Abstract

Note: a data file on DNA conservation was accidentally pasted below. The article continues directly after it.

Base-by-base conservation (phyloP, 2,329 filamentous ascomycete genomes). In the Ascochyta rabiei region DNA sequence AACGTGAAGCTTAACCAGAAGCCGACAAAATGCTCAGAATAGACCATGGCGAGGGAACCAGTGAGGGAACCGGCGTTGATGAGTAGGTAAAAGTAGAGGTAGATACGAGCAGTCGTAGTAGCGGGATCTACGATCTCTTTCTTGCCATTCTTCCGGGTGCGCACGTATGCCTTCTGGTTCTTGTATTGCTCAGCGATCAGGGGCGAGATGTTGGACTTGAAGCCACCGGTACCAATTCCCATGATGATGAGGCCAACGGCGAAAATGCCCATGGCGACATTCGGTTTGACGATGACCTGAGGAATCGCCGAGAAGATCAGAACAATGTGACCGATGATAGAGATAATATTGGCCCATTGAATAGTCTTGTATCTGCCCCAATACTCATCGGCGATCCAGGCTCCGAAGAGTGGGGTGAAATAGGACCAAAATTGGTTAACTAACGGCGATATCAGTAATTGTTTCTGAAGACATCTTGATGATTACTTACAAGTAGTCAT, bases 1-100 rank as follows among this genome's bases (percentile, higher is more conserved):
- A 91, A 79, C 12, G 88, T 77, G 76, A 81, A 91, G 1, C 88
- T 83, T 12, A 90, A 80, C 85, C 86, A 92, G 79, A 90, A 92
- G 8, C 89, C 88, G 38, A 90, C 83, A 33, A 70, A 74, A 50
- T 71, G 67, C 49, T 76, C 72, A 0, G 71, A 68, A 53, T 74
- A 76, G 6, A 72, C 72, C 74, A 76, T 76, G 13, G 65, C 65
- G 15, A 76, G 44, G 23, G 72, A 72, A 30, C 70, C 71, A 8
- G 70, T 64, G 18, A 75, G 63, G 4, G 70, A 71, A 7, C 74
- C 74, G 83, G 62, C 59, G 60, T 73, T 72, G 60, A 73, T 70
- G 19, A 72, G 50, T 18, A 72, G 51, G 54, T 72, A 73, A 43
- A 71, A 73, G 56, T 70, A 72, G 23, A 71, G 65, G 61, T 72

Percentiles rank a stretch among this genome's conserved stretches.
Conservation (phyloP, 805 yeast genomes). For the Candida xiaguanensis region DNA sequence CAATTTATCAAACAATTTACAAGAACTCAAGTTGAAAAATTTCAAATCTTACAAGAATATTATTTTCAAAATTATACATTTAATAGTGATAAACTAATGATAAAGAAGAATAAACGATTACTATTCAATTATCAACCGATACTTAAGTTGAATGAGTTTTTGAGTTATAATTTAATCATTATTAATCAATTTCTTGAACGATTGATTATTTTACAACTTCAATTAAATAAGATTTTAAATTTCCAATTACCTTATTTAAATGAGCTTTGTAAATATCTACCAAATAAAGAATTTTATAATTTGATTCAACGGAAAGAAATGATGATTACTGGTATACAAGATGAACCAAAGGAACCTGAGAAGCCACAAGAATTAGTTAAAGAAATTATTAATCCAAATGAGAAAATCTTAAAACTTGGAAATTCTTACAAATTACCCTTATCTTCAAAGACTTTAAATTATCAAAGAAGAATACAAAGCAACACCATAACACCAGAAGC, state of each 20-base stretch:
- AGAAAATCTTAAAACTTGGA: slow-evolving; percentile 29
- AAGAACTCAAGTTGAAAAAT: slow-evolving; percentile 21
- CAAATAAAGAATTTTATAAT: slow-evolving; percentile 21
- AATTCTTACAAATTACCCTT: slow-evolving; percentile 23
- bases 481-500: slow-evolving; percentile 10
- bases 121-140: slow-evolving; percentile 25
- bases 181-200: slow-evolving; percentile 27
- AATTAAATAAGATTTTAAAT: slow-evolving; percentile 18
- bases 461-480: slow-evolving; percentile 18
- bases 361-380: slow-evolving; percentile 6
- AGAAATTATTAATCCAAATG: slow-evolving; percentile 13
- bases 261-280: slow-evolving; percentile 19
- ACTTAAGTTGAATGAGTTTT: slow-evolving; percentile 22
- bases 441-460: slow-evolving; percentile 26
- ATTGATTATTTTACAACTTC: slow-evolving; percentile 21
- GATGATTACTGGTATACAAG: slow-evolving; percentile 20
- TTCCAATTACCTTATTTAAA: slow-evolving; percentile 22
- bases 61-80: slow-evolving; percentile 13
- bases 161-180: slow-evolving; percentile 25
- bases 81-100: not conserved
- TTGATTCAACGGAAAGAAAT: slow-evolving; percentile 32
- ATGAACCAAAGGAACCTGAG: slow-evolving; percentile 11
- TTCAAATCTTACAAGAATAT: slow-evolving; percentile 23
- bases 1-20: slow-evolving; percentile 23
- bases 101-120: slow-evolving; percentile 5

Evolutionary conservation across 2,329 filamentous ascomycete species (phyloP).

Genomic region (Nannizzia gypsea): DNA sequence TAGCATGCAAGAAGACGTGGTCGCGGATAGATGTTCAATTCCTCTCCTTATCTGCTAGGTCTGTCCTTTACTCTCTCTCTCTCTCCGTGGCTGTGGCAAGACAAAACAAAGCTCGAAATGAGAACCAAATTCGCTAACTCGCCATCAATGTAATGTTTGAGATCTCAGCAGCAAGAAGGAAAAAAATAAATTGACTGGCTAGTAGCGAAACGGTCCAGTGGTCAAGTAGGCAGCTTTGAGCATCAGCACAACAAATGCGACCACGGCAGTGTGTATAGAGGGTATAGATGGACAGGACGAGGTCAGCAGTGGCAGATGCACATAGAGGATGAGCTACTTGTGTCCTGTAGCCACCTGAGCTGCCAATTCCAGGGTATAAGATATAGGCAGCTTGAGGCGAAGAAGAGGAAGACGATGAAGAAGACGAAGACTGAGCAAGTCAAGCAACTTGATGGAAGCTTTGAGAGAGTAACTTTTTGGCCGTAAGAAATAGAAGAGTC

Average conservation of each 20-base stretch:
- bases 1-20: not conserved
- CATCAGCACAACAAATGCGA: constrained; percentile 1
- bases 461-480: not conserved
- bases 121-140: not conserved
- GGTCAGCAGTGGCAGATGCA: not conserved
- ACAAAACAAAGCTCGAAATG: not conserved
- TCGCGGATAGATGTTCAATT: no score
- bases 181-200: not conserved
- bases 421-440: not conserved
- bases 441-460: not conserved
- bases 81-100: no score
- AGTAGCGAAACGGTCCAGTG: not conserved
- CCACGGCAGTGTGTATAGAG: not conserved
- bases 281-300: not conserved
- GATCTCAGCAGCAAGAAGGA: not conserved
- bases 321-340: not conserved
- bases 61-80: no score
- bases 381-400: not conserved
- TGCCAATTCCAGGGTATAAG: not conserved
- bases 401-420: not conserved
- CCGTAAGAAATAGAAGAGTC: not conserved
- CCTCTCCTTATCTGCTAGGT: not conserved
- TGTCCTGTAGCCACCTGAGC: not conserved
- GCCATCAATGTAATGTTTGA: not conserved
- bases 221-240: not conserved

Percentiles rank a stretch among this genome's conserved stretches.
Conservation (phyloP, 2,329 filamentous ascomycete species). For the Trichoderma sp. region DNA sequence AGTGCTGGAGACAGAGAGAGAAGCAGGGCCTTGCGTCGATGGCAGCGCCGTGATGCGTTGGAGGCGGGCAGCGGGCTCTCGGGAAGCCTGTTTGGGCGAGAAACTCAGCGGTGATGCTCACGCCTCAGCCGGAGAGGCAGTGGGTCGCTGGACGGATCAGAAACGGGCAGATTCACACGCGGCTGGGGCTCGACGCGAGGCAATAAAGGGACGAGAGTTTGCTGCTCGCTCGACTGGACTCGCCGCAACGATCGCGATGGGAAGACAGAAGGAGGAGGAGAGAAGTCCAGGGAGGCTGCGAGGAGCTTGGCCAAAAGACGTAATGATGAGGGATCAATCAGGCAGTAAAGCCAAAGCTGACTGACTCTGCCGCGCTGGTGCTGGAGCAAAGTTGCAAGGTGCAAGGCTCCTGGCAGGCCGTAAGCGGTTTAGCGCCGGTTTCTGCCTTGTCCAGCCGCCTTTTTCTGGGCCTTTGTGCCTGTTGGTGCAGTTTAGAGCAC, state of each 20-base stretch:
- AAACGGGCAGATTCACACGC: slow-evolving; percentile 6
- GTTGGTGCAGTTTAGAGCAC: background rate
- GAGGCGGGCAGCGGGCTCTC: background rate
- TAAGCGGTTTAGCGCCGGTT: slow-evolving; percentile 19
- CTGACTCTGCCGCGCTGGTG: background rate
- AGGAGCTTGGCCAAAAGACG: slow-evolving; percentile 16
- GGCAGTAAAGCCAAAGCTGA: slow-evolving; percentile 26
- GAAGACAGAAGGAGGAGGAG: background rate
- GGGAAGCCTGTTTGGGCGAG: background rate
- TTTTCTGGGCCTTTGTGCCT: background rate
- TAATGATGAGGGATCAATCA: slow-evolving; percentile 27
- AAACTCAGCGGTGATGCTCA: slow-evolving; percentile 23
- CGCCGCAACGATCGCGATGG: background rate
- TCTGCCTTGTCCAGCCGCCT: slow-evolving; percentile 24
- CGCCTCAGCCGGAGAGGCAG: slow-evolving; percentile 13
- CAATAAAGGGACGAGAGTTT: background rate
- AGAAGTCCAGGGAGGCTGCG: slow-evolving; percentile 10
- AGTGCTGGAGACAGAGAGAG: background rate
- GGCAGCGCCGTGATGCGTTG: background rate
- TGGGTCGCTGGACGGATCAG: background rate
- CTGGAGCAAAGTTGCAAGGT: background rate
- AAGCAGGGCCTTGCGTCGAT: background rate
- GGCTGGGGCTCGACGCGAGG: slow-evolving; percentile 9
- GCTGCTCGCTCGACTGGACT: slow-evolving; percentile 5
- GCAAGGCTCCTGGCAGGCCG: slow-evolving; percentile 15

Despite more than a decade of NGO and government activities promoting developing world farmer participation in high-value agricultural markets, evidence regarding the household welfare effects of such initiatives is limited. This article analyzes the geographic placement of supermarket supply chains in Nicaragua between 2000 and 2008 and uses a difference-in-differences specification on measures of supplier and nonsupplier assets to estimate the welfare effects of small farmer participation. Though results indicate that selling to supermarkets increases household productive asset holdings, they also suggest that only farmers with advantageous endowments of geography and water are likely to participate.

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